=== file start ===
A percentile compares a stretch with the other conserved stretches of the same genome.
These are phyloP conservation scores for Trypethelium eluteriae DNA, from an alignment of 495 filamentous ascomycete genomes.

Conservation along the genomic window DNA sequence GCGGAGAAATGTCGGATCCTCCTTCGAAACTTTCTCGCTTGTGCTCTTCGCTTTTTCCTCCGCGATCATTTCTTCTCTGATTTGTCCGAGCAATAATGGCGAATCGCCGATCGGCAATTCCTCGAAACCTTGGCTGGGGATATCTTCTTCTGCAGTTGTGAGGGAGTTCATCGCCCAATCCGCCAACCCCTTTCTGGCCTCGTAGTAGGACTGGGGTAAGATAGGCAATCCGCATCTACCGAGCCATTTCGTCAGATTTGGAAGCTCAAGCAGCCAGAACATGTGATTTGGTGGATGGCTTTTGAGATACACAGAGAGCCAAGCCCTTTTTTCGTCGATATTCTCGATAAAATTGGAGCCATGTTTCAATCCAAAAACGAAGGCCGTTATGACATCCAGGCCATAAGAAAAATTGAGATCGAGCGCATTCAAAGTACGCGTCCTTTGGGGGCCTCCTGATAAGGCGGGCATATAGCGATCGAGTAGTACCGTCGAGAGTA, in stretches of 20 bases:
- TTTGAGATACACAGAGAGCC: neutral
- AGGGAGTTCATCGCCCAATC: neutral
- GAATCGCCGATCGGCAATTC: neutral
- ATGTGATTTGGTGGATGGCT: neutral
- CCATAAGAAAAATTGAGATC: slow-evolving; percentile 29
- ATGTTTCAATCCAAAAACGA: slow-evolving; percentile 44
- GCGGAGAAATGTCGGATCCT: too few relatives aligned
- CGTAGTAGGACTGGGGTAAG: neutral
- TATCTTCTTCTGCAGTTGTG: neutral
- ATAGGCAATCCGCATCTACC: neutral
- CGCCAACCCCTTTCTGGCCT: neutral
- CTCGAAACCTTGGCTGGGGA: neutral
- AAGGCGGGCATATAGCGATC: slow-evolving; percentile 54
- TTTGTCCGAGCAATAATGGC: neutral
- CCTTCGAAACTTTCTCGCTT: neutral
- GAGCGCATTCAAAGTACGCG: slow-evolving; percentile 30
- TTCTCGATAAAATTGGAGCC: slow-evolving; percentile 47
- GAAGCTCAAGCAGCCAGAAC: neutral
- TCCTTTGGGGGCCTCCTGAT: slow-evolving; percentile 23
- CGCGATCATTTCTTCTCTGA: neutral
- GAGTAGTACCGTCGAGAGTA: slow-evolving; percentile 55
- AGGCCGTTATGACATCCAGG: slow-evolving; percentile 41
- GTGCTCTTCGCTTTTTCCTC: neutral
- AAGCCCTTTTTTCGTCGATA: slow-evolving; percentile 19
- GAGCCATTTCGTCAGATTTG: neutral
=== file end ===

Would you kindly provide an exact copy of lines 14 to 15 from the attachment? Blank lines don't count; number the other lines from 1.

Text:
- CGCCAACCCCTTTCTGGCCT: neutral
- CTCGAAACCTTGGCTGGGGA: neutral